HELM Summit 2022 explores innovative leadership development for Higher Education in complexity and global change

Published On: 16 November 2022|

Shifting global parameters and heightened uncertainties highlight our universally shared vulnerability and point to how interconnected we are as a society: economically, socially, politically, and culturally.

A new breed of leaders and managers with a new set of skills is needed to navigate these turbulent waters.

This was the view of three speakers at the 2022 HELM (Higher Education Leadership and Management) Summit whose aim is to explore developing leadership for sustainability and change in higher education in South Africa, on the entire African continent and globally.

The summit will also consider practical implications for leadership development in the context of disruption, complexity, change, and in the pursuit for the Engaged University.

The three-day event is being hosted in collaboration with the Council of Colleges of Arts and Sciences (CCAS), a representative association of Deans of Arts and Sciences in the United States of America. About 200 delegates from around the world logged into the opening session on Tuesday.

Dr Phethiwe Matutu, Universities South Africa (USAf) CEO, keynote speaker, Dr Marcia Socikwa, the Deputy Director-General in the Department of Higher Education and Training, and Professor Ihron Rensburg, former Vice-Chancellor of the University of Johannesburg and HELM Senior Associate, kicked off the summit, all stressing the importance of rethinking old ways.

The three speakers outlined some of the questions that would be raised during deliberations. Professor Rensburg, who co-directed the opening session with Dr Oliver Seale, the HELM Director, said: “The conflicts across the globe – including in Ukraine and Syria – highlight our shared vulnerability and show how highly interconnected we are”.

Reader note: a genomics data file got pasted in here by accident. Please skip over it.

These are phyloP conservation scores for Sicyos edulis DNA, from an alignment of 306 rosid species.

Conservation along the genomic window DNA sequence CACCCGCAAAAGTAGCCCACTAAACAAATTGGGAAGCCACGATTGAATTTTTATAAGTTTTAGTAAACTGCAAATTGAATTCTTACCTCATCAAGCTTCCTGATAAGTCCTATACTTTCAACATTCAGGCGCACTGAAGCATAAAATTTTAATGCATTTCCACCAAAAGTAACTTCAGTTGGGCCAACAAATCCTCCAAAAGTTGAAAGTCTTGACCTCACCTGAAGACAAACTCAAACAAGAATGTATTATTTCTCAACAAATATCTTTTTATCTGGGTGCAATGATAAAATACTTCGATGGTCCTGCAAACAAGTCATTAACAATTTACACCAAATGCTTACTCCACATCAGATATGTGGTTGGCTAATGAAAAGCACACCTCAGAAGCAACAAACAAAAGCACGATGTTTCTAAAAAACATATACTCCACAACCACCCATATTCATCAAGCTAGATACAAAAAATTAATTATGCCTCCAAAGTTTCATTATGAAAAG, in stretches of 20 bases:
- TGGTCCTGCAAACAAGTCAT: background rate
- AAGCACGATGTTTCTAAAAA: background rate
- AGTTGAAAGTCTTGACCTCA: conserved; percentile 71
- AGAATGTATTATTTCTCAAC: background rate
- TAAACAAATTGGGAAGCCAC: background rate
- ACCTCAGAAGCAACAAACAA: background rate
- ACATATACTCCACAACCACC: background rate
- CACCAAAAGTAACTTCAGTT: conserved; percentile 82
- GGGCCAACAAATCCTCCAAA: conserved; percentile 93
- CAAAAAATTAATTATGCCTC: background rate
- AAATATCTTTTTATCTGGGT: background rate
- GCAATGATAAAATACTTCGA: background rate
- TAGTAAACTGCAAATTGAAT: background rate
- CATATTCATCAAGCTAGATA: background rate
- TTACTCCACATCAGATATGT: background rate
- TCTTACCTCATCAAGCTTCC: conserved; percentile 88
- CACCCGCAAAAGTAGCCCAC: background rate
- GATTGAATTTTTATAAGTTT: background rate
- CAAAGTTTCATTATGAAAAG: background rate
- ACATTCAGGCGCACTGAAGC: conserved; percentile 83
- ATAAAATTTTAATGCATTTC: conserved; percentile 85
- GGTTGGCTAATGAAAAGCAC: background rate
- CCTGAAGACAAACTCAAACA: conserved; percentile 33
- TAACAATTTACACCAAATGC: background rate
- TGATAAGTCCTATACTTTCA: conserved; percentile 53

Geo-political context

“The way that the geo-political context is framed shapes sustainability, development and change, and higher education is impacted by these changes in terms of its core mission, financial sustainability and economic and social relevance,” Rensburg (left) said.

He told delegates that this complex changing context raised several leading questions:

  • How do we locate Higher Education and its leadership to advance sustainability and development?
  • How do we enhance the collaborative effort for national and global change?
  • What leadership frameworks can guide our thinking?
  • How can Higher Education leadership monitor and evaluate contributions?

He also listed several sub-themes that needed to be explored:

  • What has changed in global and regional contexts that will require a rethinking of the meaning and practice of leadership in higher education?
  • What is required in relation to leadership development that will allow for complexity thinking, agile and nimble capacity for change, and for innovation and fresh thinking?
  • Are there sufficient organisational roles in relation to collaboration, partnerships, and innovation needed for organisations to move towards sustainable change and development?

Sector’s special role

Welcoming delegates to the summit, USAf’s Dr Matutu (right) said the Higher Education sector’s role was to ensure improved economic participation and social development of youth and adults and to produce and exploit knowledge for economic and societal benefit.